Friday, March 29, 2013

the end of the story

Today I find myself reflecting on the Lord's followers.  The ones who watched in confusion and fear as their celebrated hero was betrayed, arrested, and hung on a cross to die.  They didn't understand, those men and women.  Those who were fishermen, tax collectors, and more.  They couldn't remember that He'd told them, warned them - of everything.  That He would be killed...and rise again on the third day.  They watched (those who could bear it), stunned, maybe even despairing.

And those days they spent in between.  Knowing He was dead.   Fearful of what might happen next.  Feeling abandoned and lost.

They didn't know what we know.  They couldn't comprehend the end of story - how beautiful would become their pain.  Let's revel in the fact that we know what was coming early that Sunday morning - and that we serve a risen Savior.

The world can do its worst.  The enemy who comes to steal, kill and destroy may attack...but even so, it doesn't change the truth.  Jesus came to take our sins away.  He died a terrible death on a Roman cross, but three days later He conquered sin and death.  He is the victor, our savior and redeemer.

Have a blessed and wonder-filled Good Friday.

Thursday, March 28, 2013

Mr. Chattypants

Here he is: Mr. Chattypants.

Much to our astonishment, our fifth child has been far more verbal, and that far earlier, than his siblings.  At 15 months he can name everyone in our family as well as the typical "hi," "bye," "ball" and such.  He can say "water," "cheese," "crackers" and other food words.  I can't even remember everything he says as I write this.  You'll just have to believe me when I say that never have we had a child speak so much, so early.

I'm pretty sure that this week he has even been using two-word sentences.  I took his brother to a friend's house to play today, and after Gabriel's morning nap we had a near-constant stream of "Where Kyle? Where Kyle?  Where Kyle?"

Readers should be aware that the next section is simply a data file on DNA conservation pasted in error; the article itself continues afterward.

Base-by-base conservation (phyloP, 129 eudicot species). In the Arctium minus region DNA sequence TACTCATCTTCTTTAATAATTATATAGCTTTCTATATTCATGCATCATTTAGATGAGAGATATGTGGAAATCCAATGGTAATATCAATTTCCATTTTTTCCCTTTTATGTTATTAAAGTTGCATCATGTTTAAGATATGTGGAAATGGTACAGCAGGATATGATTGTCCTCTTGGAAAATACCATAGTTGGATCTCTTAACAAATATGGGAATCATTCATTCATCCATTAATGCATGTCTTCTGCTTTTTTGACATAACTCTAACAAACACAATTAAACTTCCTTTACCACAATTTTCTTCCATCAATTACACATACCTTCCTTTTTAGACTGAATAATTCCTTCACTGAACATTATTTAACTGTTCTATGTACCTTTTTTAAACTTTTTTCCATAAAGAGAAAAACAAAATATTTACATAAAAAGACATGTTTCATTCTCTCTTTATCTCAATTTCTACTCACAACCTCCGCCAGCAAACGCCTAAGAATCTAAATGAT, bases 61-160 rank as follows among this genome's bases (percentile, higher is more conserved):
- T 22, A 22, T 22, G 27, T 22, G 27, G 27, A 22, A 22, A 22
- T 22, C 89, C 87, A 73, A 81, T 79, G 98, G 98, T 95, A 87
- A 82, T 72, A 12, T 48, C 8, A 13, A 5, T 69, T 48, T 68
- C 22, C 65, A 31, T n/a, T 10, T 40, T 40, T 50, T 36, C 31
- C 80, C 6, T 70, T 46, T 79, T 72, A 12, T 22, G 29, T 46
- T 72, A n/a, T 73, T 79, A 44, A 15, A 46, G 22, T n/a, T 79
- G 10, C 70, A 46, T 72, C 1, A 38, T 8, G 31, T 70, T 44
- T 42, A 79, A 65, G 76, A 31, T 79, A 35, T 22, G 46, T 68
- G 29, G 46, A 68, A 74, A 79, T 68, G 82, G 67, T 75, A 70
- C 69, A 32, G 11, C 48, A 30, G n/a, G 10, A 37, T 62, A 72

I have suspected for quite awhile that I had another sanguine on my hands.  The past year has only confirmed that suspicion - and I am thinking this is another evidence of it.    And while sanguines sport many wonderful and enviable personality with them in my home can be very wearing on this homebody-introvert.

And we go.  This could be a very interesting toddlerhood!

Wednesday, March 27, 2013

Tuesday, March 26, 2013

pondering seasonal fashion

Ah, springtime.  This season is absolutely stunning in this part of the country.  Blossoms burst into bloom all over.  Bushes I barely glanced at through the winter are suddenly covered with petals.   Temperatures loosen up a bit - even if the rain doesn't.  We live from day to day not knowing if the day will feel warm, or if we will be ripped apart by the cruel East wind.

This is the time of year when I break out my brighter clothes.  After months of tending to wear darker hues, suddenly I feel like turquoise, coral, and deep, saturated pink.  I change my heavy coat for lighter jackets - even if the weather is still chilly, I feel like something different!  Occasionally, these days, I even find the need to slide on my sunglasses.  Oh happy day!

But one thing has me puzzled.  You see, I am new to the world of boot-wearing.  It's only been a few months since I stepped into my first real pair of adult boots (aside from the snow boots I rarely don, that is).  During the colder months I gained three (yes, three!) pairs of boots, and I have had so much fun experimenting with them.  Discovering which skirts and dresses they go with, and which combinations make me look dumpy.  Figuring out which looks I adore, and what I'm still too afraid to try (skinny jeans, anyone?).

So now I'm wondering: when is it time to pack those boots away?  They seem to be such a staple of cold-weather months, adding warm and protection from the elements.  But I am loving them, and...I've noticed that the women around me seem to still be wearing them all. the. time.   So where is the boundary?  Is it different depending on where one lives?  Does it depend on temperature or personal comfort, rather than the calendar?  I'm trying to work out what I think about this vitally important tissue!

When do you put away your boots?  After the first day of spring?  Just before Memorial Day?  Whenever you please, thankyouverymuch?  I would love to know; please share!

Monday, March 25, 2013

a first for my fifth

My fifth child had a first last week.

Remember this photo?

Well, with the help of a skillful friend, we did something about that.

 He was very stoic.

But before long he was all done!

His very first haircut.  How exciting is that?

Gabe looks so grown-up and handsome!

Friday, March 22, 2013

ready, set, party!